Other people have survived and when they got out of the frayed place, they left a breadcrumb trail out of the pain.

You can trace their steps.

My OCD tendencies cause me to want to keep pushing and FIX THIS NOW! I only end up exhausting myself. A key is to step back…renew and refresh my body,mind and spirit. Rest is important for my body to cope with the struggle(s). Period. I have to take care of myself. It’s important even if I don’t feel like it (and sometimes I don’t feel like it). When my mind is overwhelmed…I head for refreshing the spirit first. I personally find it easier to get my mind to “shut up” when I get quiet and pray. I love walks on the beach for this step. I’m out in the fresh air, listening to the waves crash into the shore and I pray. Maybe you don’t (and that’s up to you), some people meditate (I do…I meditate on the Word of Wisdom) searching for the truth that will bring me peace to frazzled heart. Once I have that wisdom, then I refresh my mind and thoughts with what I know will make a difference and help me to begin repairing the frayed ends of my life.

Maybe your frays feel more devastating and you are exhausted, lacking motivation, feeling frustrated, feeling cynical or negative. Maybe your having problems thinking clearly, your experiencing interpersonal problems, not able to take care of yourself, you’re preoccupied all the time, experiencing health problems, and generally dissatisfied. You want to take relaxation seriously, and unplug but are struggling to find a way that is beneficial and sustainable.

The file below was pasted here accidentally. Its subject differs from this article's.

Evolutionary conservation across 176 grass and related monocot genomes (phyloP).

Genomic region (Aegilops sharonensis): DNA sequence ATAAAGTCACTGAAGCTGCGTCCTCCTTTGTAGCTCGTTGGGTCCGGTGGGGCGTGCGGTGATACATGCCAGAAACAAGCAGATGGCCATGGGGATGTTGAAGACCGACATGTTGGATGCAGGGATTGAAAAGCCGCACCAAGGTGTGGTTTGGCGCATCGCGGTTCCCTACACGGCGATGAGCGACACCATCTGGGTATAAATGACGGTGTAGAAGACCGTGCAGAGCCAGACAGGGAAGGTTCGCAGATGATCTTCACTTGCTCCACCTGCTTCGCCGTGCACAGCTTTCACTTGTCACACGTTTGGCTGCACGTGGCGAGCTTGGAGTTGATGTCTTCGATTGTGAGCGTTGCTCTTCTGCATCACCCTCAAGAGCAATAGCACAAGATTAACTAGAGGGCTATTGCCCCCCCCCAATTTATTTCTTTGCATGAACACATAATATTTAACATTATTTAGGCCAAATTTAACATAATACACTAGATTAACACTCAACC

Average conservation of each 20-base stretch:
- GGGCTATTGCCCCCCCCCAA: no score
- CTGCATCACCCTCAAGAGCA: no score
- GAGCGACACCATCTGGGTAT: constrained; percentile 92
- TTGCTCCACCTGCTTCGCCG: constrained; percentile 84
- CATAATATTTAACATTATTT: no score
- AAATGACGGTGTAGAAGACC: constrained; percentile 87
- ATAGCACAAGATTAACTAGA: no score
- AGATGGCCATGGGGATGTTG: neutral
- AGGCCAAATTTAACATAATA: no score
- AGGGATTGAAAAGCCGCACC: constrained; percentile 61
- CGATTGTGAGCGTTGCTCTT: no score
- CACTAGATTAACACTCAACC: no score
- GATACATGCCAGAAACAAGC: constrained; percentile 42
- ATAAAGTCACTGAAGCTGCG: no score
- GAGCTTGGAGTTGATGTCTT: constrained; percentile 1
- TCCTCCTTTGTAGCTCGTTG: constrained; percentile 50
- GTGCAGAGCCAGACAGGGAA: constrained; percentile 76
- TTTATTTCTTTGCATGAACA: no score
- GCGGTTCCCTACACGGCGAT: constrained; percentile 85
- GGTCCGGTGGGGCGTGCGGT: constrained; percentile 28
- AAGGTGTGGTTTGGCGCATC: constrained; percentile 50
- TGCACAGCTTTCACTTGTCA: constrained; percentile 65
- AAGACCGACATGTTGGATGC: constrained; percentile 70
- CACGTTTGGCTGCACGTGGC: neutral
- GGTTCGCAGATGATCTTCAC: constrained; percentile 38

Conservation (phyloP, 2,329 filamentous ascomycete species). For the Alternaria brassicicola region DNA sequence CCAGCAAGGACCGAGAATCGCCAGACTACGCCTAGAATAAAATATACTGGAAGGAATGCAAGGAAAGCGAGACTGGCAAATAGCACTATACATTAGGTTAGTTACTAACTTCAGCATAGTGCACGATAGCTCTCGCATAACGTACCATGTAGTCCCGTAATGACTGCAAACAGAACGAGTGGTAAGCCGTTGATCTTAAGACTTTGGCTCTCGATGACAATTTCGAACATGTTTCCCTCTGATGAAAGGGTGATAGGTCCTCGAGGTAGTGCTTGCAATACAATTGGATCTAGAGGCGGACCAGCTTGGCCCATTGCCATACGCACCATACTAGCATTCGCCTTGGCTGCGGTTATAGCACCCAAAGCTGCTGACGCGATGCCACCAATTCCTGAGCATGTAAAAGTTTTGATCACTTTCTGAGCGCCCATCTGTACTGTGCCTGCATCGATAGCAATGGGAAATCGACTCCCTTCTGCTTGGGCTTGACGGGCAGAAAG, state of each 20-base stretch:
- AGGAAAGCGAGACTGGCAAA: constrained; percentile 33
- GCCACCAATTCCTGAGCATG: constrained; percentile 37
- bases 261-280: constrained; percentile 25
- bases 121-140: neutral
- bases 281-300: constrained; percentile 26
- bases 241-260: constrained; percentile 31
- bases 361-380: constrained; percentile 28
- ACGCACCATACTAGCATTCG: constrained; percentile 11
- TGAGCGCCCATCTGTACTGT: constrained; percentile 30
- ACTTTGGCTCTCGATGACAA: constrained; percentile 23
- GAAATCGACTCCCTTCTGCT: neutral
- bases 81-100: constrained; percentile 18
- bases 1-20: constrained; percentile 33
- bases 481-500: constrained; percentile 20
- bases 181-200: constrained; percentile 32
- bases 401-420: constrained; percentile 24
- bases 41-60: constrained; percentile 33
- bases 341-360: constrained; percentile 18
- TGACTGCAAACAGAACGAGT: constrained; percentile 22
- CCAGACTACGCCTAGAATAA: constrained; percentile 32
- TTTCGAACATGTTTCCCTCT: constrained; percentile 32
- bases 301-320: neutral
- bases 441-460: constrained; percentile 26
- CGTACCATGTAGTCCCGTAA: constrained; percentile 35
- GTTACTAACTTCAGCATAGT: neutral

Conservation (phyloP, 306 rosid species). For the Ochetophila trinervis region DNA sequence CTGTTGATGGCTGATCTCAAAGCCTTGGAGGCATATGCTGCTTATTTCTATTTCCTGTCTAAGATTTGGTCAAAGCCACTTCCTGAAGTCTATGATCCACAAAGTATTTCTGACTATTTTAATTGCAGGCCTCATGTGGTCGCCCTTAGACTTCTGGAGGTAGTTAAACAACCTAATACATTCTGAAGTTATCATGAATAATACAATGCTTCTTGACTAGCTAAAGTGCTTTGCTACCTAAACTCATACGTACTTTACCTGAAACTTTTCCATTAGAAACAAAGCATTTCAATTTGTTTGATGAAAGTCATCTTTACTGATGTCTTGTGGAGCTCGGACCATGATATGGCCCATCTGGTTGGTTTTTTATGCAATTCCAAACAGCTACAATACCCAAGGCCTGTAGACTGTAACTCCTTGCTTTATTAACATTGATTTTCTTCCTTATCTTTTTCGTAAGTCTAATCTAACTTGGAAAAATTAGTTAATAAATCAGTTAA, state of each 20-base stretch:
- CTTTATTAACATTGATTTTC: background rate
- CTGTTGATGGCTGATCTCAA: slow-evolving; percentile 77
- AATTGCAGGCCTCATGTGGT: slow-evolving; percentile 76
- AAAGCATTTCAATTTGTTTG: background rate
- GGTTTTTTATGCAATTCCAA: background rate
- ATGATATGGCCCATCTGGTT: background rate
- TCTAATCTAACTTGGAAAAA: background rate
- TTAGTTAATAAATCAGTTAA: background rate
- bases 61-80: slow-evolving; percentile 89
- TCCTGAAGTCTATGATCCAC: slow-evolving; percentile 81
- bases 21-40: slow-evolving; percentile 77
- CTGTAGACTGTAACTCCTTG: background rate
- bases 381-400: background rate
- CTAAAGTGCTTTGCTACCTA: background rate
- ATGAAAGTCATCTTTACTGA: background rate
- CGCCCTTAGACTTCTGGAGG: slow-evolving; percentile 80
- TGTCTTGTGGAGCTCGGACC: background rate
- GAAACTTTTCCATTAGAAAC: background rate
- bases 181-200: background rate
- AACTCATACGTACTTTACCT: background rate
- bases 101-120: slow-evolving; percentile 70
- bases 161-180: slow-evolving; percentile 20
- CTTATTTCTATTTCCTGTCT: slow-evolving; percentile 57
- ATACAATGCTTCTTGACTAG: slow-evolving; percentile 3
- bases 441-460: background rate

After the shocking news of Robin Williams recently, I realise that not everyone finds their way out of the frayed and frazzled places as easily as a quiet walk on the beach or a whispered prayer.

If this describes your situation or the situation someone you love is in…seek help. Don’t wait until your life or theirs is thread-bare…find someone you trust that can help bring the help that is needed.

I watched David Letter’s Tribute to Robin Williams and at the end he makes the statement that he didn’t realise that Robin was in so much pain. Sometimes, we don’t realise. However, we can become more aware of what is going on within our own hearts and the hearts of others so that hopefully we will see even a few of the signs. We can listen more. Ask important questions and offer what we can in meaningful ways so that the frayed ends and frazzled hearts of this world (including our own) can be mended and healed.

It may be hard to believe right now, but it’s going to be more than okay.

You may wince when you look back (understandable,) you may cry unexpectedly, but you’ll be more alive, and more You.

You will be strong.

And you will feel a curious sensation of being more useful. You might even be able to leave a few crumb (steps) for others to follow.

I certainly don’t have all the answers necessary to help you through all the trials and tribulations you’ll face when you’ve reached the end of your rope -but my hope is that I’ve offered just enough to help you begin to stop your belief that you’re the prisoner of circumstance, powerless before the fray.

Dear Stress,

Let’s break up!